News & Politics

UN Warns Disappearing Jobs Could Lead to a 'Lockdown Generation' of Young Workers

People outside the Google offices in Granary Sqaure, London, Thursday Nov. 1, 2018. Hundreds of Google engineers and other workers walked off the job Thursday morning to protest the internet company’s lenient treatment of executives accused of sexual misconduct. Employees were seen staging walkouts at offices in Tokyo, Singapore, London, and Dublin. (Stefan Rousseau/PA via AP)

The International Labor Organization says that vanishing jobs around the world could lead to a “lockdown generation” of younger workers unable to find a job after the pandemic passes.

Time:

In a survey, ILO and its partners found that over one in six of such young workers were no longer working during the pandemic, many with their workplaces shuttered or their usual clienteles stuck at home. Young people were already in a precarious position relative to other age categories, with work rates still below those before the 2008 economic crisis even before the pandemic hit.

“They have been basically ejected from their jobs,” Ryder said, referring to those who have stopped working. “There is a danger of long-term exclusion. The scarring of young people who are excluded from the labor market early in their careers is well attested by the literature.”

Several American economists are worried that 20-40 percent of jobs lost during the pandemic will not come back — despite the aspirations of employers.

New York Times:

“Firms intend to hire these people back,” he said, referring to a recent survey of businesses by the Federal Reserve Bank of Atlanta. “But we know from the past that these aspirations often don’t turn out to be true.”

Even firms that hire workers back may cause immense problems for some workers in the hospitality/restaurant industries.

The economy that does come back is likely to look quite different from the one that closed. If social distancing rules become the new normal, causing thinner crowds in restaurants, theaters and stores, at sports arenas, and on airplanes, then fewer workers will be required.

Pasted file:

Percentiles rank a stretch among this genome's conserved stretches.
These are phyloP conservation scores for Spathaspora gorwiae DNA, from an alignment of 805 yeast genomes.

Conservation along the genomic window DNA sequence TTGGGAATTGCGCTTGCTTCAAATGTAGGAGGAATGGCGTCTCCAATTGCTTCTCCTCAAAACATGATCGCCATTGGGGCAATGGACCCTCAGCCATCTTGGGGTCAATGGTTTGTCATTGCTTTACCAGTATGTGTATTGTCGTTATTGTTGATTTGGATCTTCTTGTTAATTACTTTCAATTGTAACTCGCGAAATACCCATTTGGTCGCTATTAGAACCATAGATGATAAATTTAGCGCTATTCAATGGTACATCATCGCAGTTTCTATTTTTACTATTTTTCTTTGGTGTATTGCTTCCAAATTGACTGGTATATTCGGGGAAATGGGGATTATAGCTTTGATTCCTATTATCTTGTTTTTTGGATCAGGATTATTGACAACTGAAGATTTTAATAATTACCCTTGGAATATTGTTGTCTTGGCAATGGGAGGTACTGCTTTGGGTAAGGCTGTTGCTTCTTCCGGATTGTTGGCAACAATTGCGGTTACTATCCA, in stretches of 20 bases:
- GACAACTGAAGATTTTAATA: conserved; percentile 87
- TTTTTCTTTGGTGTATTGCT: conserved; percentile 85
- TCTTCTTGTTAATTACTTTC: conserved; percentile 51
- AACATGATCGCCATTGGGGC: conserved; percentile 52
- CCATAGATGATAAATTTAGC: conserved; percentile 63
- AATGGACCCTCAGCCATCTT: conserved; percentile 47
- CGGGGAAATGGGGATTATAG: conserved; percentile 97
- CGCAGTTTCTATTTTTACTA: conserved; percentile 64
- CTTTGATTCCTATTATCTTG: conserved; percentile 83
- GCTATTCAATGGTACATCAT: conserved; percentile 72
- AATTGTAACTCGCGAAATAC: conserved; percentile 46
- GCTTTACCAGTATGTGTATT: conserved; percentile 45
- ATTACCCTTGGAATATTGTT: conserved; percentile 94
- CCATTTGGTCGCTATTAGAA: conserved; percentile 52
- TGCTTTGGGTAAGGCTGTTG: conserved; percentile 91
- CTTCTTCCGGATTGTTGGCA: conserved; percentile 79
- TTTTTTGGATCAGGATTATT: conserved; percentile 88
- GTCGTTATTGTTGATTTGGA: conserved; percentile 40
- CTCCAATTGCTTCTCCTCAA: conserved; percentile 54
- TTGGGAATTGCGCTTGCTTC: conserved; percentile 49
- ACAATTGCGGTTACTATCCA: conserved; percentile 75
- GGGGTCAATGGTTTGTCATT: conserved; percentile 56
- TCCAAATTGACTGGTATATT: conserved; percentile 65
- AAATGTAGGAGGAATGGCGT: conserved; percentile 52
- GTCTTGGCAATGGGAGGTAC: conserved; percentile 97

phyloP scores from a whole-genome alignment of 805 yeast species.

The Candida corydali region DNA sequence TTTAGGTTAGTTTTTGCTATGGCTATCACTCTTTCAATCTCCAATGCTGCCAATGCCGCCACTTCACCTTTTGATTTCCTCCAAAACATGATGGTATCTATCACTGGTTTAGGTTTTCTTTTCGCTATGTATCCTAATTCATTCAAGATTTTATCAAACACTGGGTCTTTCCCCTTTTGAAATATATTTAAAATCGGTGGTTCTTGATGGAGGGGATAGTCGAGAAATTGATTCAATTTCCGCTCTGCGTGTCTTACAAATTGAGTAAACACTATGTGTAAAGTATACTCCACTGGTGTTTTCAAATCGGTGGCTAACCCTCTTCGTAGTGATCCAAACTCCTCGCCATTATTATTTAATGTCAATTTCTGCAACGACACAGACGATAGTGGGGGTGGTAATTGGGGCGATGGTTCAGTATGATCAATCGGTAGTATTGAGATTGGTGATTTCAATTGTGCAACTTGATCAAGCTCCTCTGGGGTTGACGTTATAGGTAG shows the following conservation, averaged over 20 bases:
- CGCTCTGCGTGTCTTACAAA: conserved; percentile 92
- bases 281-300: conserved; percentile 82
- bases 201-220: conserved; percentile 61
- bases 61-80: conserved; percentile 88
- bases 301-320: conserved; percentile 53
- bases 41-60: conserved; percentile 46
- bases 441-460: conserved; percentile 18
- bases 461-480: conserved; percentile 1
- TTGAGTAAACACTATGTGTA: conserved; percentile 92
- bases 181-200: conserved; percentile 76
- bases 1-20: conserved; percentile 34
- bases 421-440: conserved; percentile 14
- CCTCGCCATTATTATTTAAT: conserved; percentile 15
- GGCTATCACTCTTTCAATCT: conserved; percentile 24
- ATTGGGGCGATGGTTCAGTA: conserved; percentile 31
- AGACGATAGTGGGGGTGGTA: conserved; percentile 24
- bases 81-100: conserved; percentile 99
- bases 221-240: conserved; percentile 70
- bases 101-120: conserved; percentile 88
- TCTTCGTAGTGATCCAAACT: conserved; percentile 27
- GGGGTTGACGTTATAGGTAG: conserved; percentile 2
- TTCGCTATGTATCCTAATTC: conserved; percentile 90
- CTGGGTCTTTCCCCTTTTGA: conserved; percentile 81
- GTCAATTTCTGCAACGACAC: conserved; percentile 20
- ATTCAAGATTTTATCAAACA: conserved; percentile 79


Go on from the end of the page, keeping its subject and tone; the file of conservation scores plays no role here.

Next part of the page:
Large companies already expect more of their workers to continue to work remotely and say they plan to reduce their real estate footprint, which will reduce the foot traffic that feeds nearby restaurants, shops, nail salons and other businesses.

Concerns about crowded workplaces could also lead to less travel, reduced expense accounts, and automation.

The statistics are grim.

Of those still working, nearly one in four – or 23% – have seen their working hours reduced, the ILO said, pointing to a “triple shock” faced by young workers: Destruction of their work, disruption to their training and education, and obstacles moving in the work force or entering it in the first place.

Of the 178 million young workers employed around the world, more than 40% were in “hard hit sectors when the crisis began,” such as food services and hospitality industries, the ILO said. More than three-fourths are in “informal” jobs, including 94% of young workers in Africa alone.

“We run the risk of creating a situation — in this sort of snapshot of pandemic — which will have lasting effects,” Ryder told a virtual news conference from the ILO headquarters. “A lot of young people are simply going to be left behind in big numbers.

The labor crisis was already well underway as automation was replacing more and more workers and technology is promising massive disruptions in the labor force over the next 10 years. Self-driving cars and trucks along with artificial intelligence taking over up to 50 percent of office jobs could mean a literal collapse of the job market.

Even if the pandemic subsides and a modicum of normalcy returns to American life, these changes are coming. The coronavirus may have accelerated some of these disruptions, but the sad fact is that the young — last hired, first fired — are in for a very rough ride.

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